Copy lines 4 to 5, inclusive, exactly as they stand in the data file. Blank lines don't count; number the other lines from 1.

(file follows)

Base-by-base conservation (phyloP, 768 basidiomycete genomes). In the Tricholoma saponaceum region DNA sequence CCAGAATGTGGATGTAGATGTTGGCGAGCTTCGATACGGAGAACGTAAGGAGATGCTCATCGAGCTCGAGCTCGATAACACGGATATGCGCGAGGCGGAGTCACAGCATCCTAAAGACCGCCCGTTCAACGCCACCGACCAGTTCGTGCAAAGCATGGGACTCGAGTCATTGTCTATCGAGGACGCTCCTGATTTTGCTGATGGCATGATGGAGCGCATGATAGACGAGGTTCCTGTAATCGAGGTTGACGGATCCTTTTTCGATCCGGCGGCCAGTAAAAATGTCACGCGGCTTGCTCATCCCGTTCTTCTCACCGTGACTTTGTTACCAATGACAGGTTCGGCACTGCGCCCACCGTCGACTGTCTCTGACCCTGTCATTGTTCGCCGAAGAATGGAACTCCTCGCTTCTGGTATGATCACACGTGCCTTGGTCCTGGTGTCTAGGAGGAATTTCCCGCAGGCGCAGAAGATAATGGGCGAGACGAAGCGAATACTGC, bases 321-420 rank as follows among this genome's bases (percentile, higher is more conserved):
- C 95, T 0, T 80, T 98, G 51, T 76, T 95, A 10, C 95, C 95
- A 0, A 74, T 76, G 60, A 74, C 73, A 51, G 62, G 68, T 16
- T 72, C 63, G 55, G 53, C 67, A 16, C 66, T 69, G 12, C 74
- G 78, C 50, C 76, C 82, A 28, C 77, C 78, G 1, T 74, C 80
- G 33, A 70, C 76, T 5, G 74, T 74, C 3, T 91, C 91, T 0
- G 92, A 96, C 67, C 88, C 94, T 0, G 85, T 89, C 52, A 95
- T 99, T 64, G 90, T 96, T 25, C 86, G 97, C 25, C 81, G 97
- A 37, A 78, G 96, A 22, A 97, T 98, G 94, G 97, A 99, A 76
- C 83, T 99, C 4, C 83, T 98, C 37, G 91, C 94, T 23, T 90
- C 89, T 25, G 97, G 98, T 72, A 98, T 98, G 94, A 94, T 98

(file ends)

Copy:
- T 72, C 63, G 55, G 53, C 67, A 16, C 66, T 69, G 12, C 74
- G 78, C 50, C 76, C 82, A 28, C 77, C 78, G 1, T 74, C 80